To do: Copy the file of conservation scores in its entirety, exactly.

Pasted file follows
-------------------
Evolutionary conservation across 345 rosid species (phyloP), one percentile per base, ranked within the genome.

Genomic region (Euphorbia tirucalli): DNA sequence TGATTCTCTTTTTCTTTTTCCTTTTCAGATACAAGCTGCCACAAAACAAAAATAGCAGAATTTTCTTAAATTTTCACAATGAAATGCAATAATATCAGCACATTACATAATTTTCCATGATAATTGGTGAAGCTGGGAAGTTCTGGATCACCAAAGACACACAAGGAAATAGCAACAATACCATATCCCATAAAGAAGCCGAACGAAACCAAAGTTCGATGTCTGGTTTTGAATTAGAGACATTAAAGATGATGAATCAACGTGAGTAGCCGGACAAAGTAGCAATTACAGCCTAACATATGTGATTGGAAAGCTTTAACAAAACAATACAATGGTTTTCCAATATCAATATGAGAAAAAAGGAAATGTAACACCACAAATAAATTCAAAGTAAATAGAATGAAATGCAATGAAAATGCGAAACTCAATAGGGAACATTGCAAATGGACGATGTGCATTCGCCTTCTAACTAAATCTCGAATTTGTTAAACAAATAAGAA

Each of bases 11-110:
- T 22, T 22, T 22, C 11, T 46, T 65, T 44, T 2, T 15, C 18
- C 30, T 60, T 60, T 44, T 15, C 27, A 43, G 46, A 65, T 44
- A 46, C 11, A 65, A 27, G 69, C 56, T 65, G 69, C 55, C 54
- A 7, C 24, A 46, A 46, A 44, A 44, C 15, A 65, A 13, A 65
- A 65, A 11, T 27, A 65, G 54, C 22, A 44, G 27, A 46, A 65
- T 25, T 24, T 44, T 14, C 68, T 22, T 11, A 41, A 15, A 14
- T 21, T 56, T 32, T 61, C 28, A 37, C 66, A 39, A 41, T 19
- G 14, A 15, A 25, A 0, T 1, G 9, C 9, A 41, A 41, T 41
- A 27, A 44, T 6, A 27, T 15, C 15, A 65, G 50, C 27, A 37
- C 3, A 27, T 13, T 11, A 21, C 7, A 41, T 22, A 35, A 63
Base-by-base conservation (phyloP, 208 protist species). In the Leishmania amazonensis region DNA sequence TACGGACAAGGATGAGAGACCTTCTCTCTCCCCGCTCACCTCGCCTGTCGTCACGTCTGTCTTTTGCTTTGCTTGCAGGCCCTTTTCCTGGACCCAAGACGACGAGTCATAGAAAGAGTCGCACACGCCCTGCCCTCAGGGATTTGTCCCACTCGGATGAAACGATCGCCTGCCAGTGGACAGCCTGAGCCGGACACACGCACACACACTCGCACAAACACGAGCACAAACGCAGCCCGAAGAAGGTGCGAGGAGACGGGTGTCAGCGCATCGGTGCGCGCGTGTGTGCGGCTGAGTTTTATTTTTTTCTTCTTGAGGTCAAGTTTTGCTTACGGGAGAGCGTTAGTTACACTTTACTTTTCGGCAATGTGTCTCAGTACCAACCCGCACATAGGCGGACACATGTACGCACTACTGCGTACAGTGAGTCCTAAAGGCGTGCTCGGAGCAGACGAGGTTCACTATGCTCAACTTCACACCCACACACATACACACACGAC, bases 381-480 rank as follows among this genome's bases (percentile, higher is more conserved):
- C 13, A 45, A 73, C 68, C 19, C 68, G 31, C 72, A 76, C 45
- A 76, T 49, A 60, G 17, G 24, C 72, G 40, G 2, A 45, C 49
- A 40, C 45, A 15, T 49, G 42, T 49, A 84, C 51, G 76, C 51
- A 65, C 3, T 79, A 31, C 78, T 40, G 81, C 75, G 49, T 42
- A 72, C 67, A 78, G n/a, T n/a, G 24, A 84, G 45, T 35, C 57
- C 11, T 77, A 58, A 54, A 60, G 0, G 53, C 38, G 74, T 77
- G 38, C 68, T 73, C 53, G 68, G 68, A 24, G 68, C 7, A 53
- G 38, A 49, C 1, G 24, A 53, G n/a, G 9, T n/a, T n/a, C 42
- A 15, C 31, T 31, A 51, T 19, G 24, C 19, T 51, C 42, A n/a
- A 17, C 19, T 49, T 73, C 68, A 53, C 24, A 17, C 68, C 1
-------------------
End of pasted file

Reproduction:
Evolutionary conservation across 345 rosid species (phyloP), one percentile per base, ranked within the genome.

Genomic region (Euphorbia tirucalli): DNA sequence TGATTCTCTTTTTCTTTTTCCTTTTCAGATACAAGCTGCCACAAAACAAAAATAGCAGAATTTTCTTAAATTTTCACAATGAAATGCAATAATATCAGCACATTACATAATTTTCCATGATAATTGGTGAAGCTGGGAAGTTCTGGATCACCAAAGACACACAAGGAAATAGCAACAATACCATATCCCATAAAGAAGCCGAACGAAACCAAAGTTCGATGTCTGGTTTTGAATTAGAGACATTAAAGATGATGAATCAACGTGAGTAGCCGGACAAAGTAGCAATTACAGCCTAACATATGTGATTGGAAAGCTTTAACAAAACAATACAATGGTTTTCCAATATCAATATGAGAAAAAAGGAAATGTAACACCACAAATAAATTCAAAGTAAATAGAATGAAATGCAATGAAAATGCGAAACTCAATAGGGAACATTGCAAATGGACGATGTGCATTCGCCTTCTAACTAAATCTCGAATTTGTTAAACAAATAAGAA

Each of bases 11-110:
- T 22, T 22, T 22, C 11, T 46, T 65, T 44, T 2, T 15, C 18
- C 30, T 60, T 60, T 44, T 15, C 27, A 43, G 46, A 65, T 44
- A 46, C 11, A 65, A 27, G 69, C 56, T 65, G 69, C 55, C 54
- A 7, C 24, A 46, A 46, A 44, A 44, C 15, A 65, A 13, A 65
- A 65, A 11, T 27, A 65, G 54, C 22, A 44, G 27, A 46, A 65
- T 25, T 24, T 44, T 14, C 68, T 22, T 11, A 41, A 15, A 14
- T 21, T 56, T 32, T 61, C 28, A 37, C 66, A 39, A 41, T 19
- G 14, A 15, A 25, A 0, T 1, G 9, C 9, A 41, A 41, T 41
- A 27, A 44, T 6, A 27, T 15, C 15, A 65, G 50, C 27, A 37
- C 3, A 27, T 13, T 11, A 21, C 7, A 41, T 22, A 35, A 63
Base-by-base conservation (phyloP, 208 protist species). In the Leishmania amazonensis region DNA sequence TACGGACAAGGATGAGAGACCTTCTCTCTCCCCGCTCACCTCGCCTGTCGTCACGTCTGTCTTTTGCTTTGCTTGCAGGCCCTTTTCCTGGACCCAAGACGACGAGTCATAGAAAGAGTCGCACACGCCCTGCCCTCAGGGATTTGTCCCACTCGGATGAAACGATCGCCTGCCAGTGGACAGCCTGAGCCGGACACACGCACACACACTCGCACAAACACGAGCACAAACGCAGCCCGAAGAAGGTGCGAGGAGACGGGTGTCAGCGCATCGGTGCGCGCGTGTGTGCGGCTGAGTTTTATTTTTTTCTTCTTGAGGTCAAGTTTTGCTTACGGGAGAGCGTTAGTTACACTTTACTTTTCGGCAATGTGTCTCAGTACCAACCCGCACATAGGCGGACACATGTACGCACTACTGCGTACAGTGAGTCCTAAAGGCGTGCTCGGAGCAGACGAGGTTCACTATGCTCAACTTCACACCCACACACATACACACACGAC, bases 381-480 rank as follows among this genome's bases (percentile, higher is more conserved):
- C 13, A 45, A 73, C 68, C 19, C 68, G 31, C 72, A 76, C 45
- A 76, T 49, A 60, G 17, G 24, C 72, G 40, G 2, A 45, C 49
- A 40, C 45, A 15, T 49, G 42, T 49, A 84, C 51, G 76, C 51
- A 65, C 3, T 79, A 31, C 78, T 40, G 81, C 75, G 49, T 42
- A 72, C 67, A 78, G n/a, T n/a, G 24, A 84, G 45, T 35, C 57
- C 11, T 77, A 58, A 54, A 60, G 0, G 53, C 38, G 74, T 77
- G 38, C 68, T 73, C 53, G 68, G 68, A 24, G 68, C 7, A 53
- G 38, A 49, C 1, G 24, A 53, G n/a, G 9, T n/a, T n/a, C 42
- A 15, C 31, T 31, A 51, T 19, G 24, C 19, T 51, C 42, A n/a
- A 17, C 19, T 49, T 73, C 68, A 53, C 24, A 17, C 68, C 1